Adeluna is a soldier. When she was a child, she helped the magic-rich island of Grace Loray overthrow its oppressor, Argrid, a country ruled by religion. But postwar life is hard and peace talks have been filled with strife, most notably the disappearance of an Argridian delegate. Lu suspects something more sinister is at work.
Devereux is a pirate. As a stream raider outlaw, one of hundreds who run rampant on Grace Loray, he pirates the island’s magic plants and sells them on the black market. But Vex becomes a target after the abduction & the raiders’ suspected involvement. He agrees to help Lu find the Argridian—but the truth they uncover could be deadlier than any war.
Benat is a heretic. As the crown prince, his secret obsession with Grace Loray’s forbidden magic is dangerous. But when Ben’s father, the king, gives him the shocking task of reversing Argrid’s fear of magic, Ben has to decide if one prince can change a devout country—or if he’s building his own pyre.
Alright, I admit it.
Most of my Goodreads updates have been me complaining about how much I wasn’t into this book. And I still keep that feeling, but I’ve also been thinking about the story and the intricate plotting, and I’ve had a slight change in heart that pushed this book up a half star.
I can start of with this was definitely not what I’ve expected. I’ve never read any of Raasch’s previous works, but I’ve heard some good things. And I kind of expected These Rebel Waves to be a swashbuckling adventure across the high seas, kind of like Daughter of the Pirate King but more mature and dangerous.
This was not that.
This was a very politics-driven high fantasy about Spanish? Italian? influenced kingdoms that are at the brink of war. It was not very swashbuckling. It didn’t really get to the ocean either (more like some river banks).
And this was the redeeming part of this novel that contributed to the whole 3 stars of this book. I think Sara Raasch is wonderful at plotting books. This book is so intricate and has so many little details that make it up, you can’t help but be a tiny bit awed at how much she put into crafting this novel.
But it’s also hella confusing. The last 100 pages were top notch with all the political machinations because I actually understood who was who and what was going on. But the first almost 400 pages? Forget about it.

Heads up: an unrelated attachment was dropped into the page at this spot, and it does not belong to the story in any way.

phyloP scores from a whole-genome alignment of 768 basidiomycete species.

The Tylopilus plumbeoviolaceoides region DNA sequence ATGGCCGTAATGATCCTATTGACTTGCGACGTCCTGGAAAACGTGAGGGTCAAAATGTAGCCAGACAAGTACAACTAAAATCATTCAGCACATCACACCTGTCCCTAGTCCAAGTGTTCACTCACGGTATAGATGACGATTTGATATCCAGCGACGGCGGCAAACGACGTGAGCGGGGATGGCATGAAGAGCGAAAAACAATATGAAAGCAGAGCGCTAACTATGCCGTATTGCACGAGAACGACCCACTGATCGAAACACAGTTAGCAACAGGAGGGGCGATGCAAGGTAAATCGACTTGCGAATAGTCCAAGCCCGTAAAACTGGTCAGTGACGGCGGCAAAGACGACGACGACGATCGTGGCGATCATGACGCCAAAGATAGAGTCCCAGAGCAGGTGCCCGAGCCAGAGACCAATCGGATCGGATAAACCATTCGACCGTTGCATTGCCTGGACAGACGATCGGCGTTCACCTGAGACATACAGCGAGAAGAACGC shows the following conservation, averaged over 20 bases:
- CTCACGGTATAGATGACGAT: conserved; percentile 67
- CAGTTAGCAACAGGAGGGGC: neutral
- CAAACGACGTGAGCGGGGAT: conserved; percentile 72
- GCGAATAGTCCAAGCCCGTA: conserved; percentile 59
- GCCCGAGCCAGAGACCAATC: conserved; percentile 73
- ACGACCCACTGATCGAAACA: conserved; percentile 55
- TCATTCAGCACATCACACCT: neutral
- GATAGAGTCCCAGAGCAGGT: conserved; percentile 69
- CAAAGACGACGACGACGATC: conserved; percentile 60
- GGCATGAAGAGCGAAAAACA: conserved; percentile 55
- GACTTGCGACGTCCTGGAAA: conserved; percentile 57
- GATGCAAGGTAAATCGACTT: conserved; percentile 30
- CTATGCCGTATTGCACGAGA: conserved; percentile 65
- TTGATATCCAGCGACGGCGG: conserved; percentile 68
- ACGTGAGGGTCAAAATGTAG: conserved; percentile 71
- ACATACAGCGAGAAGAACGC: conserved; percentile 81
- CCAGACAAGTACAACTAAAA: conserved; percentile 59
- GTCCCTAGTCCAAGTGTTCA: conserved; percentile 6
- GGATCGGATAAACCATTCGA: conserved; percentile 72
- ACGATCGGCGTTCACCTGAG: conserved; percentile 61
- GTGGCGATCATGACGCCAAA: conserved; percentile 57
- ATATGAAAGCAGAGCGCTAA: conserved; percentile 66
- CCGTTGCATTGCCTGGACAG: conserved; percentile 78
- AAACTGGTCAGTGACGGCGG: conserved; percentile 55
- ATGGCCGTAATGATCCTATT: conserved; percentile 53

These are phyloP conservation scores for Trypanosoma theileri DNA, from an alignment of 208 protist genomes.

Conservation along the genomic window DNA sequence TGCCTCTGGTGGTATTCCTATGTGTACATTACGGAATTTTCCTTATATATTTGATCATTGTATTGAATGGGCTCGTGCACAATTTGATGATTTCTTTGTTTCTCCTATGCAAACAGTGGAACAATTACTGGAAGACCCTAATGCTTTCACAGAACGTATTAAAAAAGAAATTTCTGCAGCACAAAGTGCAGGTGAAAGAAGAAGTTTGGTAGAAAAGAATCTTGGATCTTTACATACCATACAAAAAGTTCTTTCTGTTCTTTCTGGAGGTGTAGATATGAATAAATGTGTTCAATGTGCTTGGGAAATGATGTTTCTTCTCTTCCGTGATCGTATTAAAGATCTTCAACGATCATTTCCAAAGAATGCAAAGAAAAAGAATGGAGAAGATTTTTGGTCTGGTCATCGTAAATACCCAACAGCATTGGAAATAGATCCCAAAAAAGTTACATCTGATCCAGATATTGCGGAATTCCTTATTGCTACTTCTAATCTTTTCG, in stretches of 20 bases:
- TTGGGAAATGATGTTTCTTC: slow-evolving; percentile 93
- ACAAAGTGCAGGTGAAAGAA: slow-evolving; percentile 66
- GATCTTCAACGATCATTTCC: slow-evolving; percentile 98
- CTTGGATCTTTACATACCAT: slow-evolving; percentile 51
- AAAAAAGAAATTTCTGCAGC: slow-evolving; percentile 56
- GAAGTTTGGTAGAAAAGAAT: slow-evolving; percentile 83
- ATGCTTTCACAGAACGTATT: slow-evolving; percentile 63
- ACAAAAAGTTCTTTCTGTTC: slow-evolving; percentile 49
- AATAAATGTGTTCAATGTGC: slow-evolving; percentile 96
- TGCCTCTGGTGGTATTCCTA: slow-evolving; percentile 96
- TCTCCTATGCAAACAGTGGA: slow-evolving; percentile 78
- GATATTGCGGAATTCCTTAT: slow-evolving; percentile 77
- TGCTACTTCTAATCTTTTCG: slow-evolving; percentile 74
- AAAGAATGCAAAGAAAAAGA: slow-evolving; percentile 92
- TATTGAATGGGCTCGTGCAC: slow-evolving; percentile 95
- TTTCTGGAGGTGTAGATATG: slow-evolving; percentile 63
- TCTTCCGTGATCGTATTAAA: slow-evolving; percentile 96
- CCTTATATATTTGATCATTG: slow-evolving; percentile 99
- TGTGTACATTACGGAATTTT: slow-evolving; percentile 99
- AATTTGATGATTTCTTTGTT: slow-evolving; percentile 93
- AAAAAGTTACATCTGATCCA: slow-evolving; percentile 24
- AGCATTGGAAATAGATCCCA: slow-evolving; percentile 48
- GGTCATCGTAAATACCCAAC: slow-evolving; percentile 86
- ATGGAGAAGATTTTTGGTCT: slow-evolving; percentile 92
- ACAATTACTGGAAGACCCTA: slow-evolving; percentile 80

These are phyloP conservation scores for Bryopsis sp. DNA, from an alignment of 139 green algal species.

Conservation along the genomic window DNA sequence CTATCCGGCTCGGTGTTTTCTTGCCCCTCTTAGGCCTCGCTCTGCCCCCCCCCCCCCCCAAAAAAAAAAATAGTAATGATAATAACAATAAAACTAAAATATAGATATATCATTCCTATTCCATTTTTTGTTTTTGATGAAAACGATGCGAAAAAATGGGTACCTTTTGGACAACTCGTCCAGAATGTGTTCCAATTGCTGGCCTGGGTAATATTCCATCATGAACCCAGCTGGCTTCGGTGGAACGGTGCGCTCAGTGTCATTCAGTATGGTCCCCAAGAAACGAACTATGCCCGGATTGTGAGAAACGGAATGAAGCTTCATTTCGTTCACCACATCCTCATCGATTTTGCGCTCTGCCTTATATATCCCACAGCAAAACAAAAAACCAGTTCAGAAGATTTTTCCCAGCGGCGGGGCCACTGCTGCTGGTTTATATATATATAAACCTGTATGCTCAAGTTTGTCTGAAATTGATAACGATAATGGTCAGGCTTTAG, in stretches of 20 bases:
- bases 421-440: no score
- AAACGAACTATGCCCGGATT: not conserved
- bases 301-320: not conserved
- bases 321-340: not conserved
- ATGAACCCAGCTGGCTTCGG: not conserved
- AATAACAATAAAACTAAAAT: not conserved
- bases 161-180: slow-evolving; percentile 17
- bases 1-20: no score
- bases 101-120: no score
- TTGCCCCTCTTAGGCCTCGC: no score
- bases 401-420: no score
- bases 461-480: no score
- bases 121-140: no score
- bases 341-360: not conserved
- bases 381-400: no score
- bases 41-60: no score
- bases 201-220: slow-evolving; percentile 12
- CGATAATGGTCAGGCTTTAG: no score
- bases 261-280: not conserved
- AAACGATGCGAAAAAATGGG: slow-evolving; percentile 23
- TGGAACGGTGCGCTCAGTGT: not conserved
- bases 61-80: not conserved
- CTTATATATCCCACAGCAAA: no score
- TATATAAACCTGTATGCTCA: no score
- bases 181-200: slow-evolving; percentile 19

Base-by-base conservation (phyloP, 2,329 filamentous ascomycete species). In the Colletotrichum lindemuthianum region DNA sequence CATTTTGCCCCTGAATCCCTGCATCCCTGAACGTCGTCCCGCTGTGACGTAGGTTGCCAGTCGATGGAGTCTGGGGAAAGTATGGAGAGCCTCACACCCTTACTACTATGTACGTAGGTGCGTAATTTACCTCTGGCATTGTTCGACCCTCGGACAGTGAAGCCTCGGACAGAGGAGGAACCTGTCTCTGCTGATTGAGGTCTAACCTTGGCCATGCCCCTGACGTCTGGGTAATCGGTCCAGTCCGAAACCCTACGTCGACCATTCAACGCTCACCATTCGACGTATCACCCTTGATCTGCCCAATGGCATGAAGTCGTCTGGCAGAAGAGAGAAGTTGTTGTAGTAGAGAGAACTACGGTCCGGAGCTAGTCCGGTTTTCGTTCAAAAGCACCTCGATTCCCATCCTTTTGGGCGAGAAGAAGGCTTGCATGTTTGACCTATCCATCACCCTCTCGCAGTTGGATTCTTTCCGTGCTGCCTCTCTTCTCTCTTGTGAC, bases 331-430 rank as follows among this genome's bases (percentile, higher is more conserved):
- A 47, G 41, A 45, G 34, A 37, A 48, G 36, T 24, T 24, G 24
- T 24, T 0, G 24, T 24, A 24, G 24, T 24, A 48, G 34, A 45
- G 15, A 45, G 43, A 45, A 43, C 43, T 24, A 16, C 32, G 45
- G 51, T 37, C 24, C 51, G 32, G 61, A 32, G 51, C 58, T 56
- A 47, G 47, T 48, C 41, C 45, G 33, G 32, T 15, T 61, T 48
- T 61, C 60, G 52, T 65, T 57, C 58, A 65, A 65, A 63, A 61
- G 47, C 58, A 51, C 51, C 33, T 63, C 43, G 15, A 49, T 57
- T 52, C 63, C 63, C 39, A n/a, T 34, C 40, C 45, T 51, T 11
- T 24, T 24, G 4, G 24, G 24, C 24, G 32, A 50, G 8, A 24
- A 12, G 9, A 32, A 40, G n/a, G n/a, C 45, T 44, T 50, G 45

It’s just that there is so so much for you to learn about and be introduced to. You have to figure out the different countries (Grace Loray & Argrid) but also all the different race/ethnicities (not clear on the distinction, but Tunician, Argridian, etc.) and also the three different points of view.
It is a lot to take in.
I was overwhelmed by all the proper nouns–and there are a bunch of them–and it took me a really long time to figure it out. And during this time, I just kind of stumbled through the story guessing at who’s who.
If the political intricacy is this book’s greatest achievement, the confusing nature of all the details is this book’s downfall.
I get the want to avoid being called an infodumper, but it’s a lot for a reader accustomed to YA fantasy to take in all of these proper nouns with barely any background. You’re just kind of thrust in. This type of proper noun overflow is much more common in adult fantasy.
I thought the twists ranged from okay to WOW, and I did really enjoy how all three timelines ended up intersecting. But I didn’t connect to the characters, mostly for three reasons:
1. I feel like I was promised more gays. I know this is kind of my fault for believing rumors, but people keep saying “gay pirates!!! gay pirates!!!” and then you get your hopes up that there are gay pirates! But there aren’t. I mean, there are gay pirates in the world, but none off the main character pirates in this book are gay. *sniffles*
There is a gay prince though! And he was cool. Just…no pirates.
But it’s not just that which was disappointing; it was also because I wanted more examination of the characters and how people in the kingdom reacted to their crown prince being gay, and I feel like we didn’t really get that.
2. The assassin child thing was a tad unbelievable. I mean, this almost always happens for me with YA because what teens are good assassins? Not gonna lie, but a lot of us are awkward and gangly and probably don’t have good coordination.
But this is even more extreme, because Lu was an assassin when she was in her tweens. She was, like, 10 years old when she started killing people & was tortured and I just ???
That storyline was a bit out-there, and it was hard for me to connect with it because of my incredulity.
3. The character background was introduced far too late. It was past the halfway point in my opinion when Raasch really dove into character backgrounds and their different stories etc.
I thought their development ideas were good (except #2), but I just felt like it was too late for us to connect because we were already stumbling blind from the confusion of the beginning.
Overall, I think this book had a lot of promise, but the beginning just really messed things up and harmed the reading experience. If it was a little more understandable and eased the reader in better, I feel like my opinion would have been completely different.
(This book might have been a lot easier to comprehend with a map (which I think it’ll have) and a glossary (not available to my knowledge).)
Thank you so much to Edelweiss and Harper Collins for providing me with a digital review copy in exchange for an honest review!